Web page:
Simple can be harder than complex: You have to work hard to get your thinking clean to make it simple…but it’s worth it in the end because once you get there, you can move mountains.
Steve Jobs in Businessweek, 1998.
You make a living by what you get; However, you make a life by what you give.
Living the dream
Bol, a 63-year old who travels around Wisconsin with a trailer full of little libraries, says people are often reluctant to sell their books. “But when they share books they are sharing something of themselves.”
Innovation can really mean taking a concept as simple and time-tested as a vending machine or a birdhouse, and applying it in unique ways to human needs and wants. The result is something both magical and practical, efficient and convenient and delightful.
"Everyone has been made for some particular work and the desire for that work has been placed in every heart." ~ Rumi
Exploring careers & specializations
Over the last couple years I get creative or get logical with “what I want to be when I grow up.” Sometimes it’s a bulleted outline, other times there are colored pencils and diagrams involved. I’m very invested in creating a career for myself that incorporates as many of my natural talents and passions, and acquired skills and education, as possible. Still, I don’t see that I’ve narrowed down my interests that much since beginning my MLIS program. I take this as a good sign of choosing the right degree for myself. Some specializations are off my list for reasons of practicality (decimated state budgets, the likelihood that I would not be employed full-time, etc.) despite the fact that I would love to be employed in that role if we were in a different economy.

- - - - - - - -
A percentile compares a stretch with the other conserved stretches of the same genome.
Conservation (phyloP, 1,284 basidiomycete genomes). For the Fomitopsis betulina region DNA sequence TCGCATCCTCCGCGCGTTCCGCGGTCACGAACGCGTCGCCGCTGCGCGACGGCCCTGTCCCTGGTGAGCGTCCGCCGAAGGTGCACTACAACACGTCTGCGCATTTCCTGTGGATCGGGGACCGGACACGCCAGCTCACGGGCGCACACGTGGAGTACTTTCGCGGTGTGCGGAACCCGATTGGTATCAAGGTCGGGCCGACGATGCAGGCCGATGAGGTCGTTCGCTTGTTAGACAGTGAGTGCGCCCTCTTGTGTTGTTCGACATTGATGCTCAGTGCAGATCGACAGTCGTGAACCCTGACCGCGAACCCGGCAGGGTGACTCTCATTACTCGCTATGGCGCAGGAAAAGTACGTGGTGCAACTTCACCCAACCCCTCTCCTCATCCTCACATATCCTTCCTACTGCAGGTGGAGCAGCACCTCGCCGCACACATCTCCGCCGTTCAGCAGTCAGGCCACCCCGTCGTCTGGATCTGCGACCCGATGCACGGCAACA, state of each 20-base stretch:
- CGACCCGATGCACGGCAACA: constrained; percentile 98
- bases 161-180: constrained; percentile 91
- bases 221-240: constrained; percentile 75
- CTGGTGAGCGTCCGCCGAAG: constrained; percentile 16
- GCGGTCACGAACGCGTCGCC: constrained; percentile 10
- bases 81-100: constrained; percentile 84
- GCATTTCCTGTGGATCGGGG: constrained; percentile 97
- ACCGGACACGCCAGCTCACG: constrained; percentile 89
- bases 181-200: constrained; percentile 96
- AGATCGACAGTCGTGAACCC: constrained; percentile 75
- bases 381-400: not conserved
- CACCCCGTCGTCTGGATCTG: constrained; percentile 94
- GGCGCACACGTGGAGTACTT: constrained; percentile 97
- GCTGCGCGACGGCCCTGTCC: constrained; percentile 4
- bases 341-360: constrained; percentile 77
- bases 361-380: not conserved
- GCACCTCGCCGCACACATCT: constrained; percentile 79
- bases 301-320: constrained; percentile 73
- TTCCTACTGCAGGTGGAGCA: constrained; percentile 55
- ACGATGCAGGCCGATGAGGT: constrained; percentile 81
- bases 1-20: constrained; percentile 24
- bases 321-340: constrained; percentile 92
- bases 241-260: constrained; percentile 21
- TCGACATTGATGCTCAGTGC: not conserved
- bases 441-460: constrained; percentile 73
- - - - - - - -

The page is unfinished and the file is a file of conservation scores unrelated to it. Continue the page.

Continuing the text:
The fact is, I really think I could be happily employed in almost any number of MLIS tracks and love what I do. I recently created a database using SalesForce for the firm I work for, and loved it. I equally loved, but in a very different way, my YA Materials course, and creating a LibGuide on Route 66. Hanging out at Stanford’s Green Library actually (much to my embarrassment) brought tears to my eyes (oh, the presence of old books and manuscripts!) I regularly have to use librarian research skills in my day job as a researcher for a high tech market research firm. And knowledge management? I’m all about that. So, I’m not being cavalier when I say I love most of the applications of an MLIS degree.
Still, I’ll be graduating in May 2012, and I feel like I should have it All Figured Out by now. The good news is that so many applications of an MLIS degree still appeal to me, and I was able to select courses for this semester that are recommended for 3 different specializations. But a singular, clear direction is something I don’t quite have yet and I’m not sure if I should spend my last year in school as a jack of all trades. At the same time - isn’t that the challenge of the student, to explore many avenues?